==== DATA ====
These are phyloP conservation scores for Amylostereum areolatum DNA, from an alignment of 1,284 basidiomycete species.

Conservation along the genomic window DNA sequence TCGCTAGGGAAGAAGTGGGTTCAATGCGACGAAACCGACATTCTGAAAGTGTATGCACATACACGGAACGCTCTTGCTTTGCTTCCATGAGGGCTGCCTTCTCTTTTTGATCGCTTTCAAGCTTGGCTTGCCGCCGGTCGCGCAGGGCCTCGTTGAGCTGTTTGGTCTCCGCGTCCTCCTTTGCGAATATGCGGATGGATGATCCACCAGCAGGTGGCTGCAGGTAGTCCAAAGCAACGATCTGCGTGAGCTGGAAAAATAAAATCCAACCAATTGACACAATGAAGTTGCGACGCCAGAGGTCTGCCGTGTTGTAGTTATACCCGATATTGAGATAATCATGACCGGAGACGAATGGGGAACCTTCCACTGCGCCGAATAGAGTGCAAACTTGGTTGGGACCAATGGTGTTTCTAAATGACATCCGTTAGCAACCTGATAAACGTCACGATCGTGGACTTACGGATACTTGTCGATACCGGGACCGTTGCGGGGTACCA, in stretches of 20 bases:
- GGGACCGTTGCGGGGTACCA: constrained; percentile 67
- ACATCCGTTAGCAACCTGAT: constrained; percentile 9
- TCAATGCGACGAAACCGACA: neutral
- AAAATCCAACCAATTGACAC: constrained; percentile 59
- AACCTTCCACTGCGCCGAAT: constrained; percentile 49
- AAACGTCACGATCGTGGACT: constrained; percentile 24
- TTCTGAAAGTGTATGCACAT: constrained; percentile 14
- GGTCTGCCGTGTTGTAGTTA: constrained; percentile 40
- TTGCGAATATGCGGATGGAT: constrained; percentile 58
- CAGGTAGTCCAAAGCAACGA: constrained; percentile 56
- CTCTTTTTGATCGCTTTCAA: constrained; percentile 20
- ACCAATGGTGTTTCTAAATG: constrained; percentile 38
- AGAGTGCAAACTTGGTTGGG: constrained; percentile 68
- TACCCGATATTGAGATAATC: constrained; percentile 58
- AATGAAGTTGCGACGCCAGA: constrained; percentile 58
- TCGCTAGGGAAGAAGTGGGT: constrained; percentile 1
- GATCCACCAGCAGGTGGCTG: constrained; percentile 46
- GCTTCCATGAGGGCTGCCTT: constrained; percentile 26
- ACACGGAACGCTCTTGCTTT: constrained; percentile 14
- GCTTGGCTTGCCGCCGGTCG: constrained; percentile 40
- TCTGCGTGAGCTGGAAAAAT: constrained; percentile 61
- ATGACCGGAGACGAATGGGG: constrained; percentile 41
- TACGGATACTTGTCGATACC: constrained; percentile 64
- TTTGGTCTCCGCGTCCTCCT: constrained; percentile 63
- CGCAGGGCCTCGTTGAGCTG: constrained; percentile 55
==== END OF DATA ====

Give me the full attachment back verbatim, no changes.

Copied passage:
These are phyloP conservation scores for Amylostereum areolatum DNA, from an alignment of 1,284 basidiomycete species.

Conservation along the genomic window DNA sequence TCGCTAGGGAAGAAGTGGGTTCAATGCGACGAAACCGACATTCTGAAAGTGTATGCACATACACGGAACGCTCTTGCTTTGCTTCCATGAGGGCTGCCTTCTCTTTTTGATCGCTTTCAAGCTTGGCTTGCCGCCGGTCGCGCAGGGCCTCGTTGAGCTGTTTGGTCTCCGCGTCCTCCTTTGCGAATATGCGGATGGATGATCCACCAGCAGGTGGCTGCAGGTAGTCCAAAGCAACGATCTGCGTGAGCTGGAAAAATAAAATCCAACCAATTGACACAATGAAGTTGCGACGCCAGAGGTCTGCCGTGTTGTAGTTATACCCGATATTGAGATAATCATGACCGGAGACGAATGGGGAACCTTCCACTGCGCCGAATAGAGTGCAAACTTGGTTGGGACCAATGGTGTTTCTAAATGACATCCGTTAGCAACCTGATAAACGTCACGATCGTGGACTTACGGATACTTGTCGATACCGGGACCGTTGCGGGGTACCA, in stretches of 20 bases:
- GGGACCGTTGCGGGGTACCA: constrained; percentile 67
- ACATCCGTTAGCAACCTGAT: constrained; percentile 9
- TCAATGCGACGAAACCGACA: neutral
- AAAATCCAACCAATTGACAC: constrained; percentile 59
- AACCTTCCACTGCGCCGAAT: constrained; percentile 49
- AAACGTCACGATCGTGGACT: constrained; percentile 24
- TTCTGAAAGTGTATGCACAT: constrained; percentile 14
- GGTCTGCCGTGTTGTAGTTA: constrained; percentile 40
- TTGCGAATATGCGGATGGAT: constrained; percentile 58
- CAGGTAGTCCAAAGCAACGA: constrained; percentile 56
- CTCTTTTTGATCGCTTTCAA: constrained; percentile 20
- ACCAATGGTGTTTCTAAATG: constrained; percentile 38
- AGAGTGCAAACTTGGTTGGG: constrained; percentile 68
- TACCCGATATTGAGATAATC: constrained; percentile 58
- AATGAAGTTGCGACGCCAGA: constrained; percentile 58
- TCGCTAGGGAAGAAGTGGGT: constrained; percentile 1
- GATCCACCAGCAGGTGGCTG: constrained; percentile 46
- GCTTCCATGAGGGCTGCCTT: constrained; percentile 26
- ACACGGAACGCTCTTGCTTT: constrained; percentile 14
- GCTTGGCTTGCCGCCGGTCG: constrained; percentile 40
- TCTGCGTGAGCTGGAAAAAT: constrained; percentile 61
- ATGACCGGAGACGAATGGGG: constrained; percentile 41
- TACGGATACTTGTCGATACC: constrained; percentile 64
- TTTGGTCTCCGCGTCCTCCT: constrained; percentile 63
- CGCAGGGCCTCGTTGAGCTG: constrained; percentile 55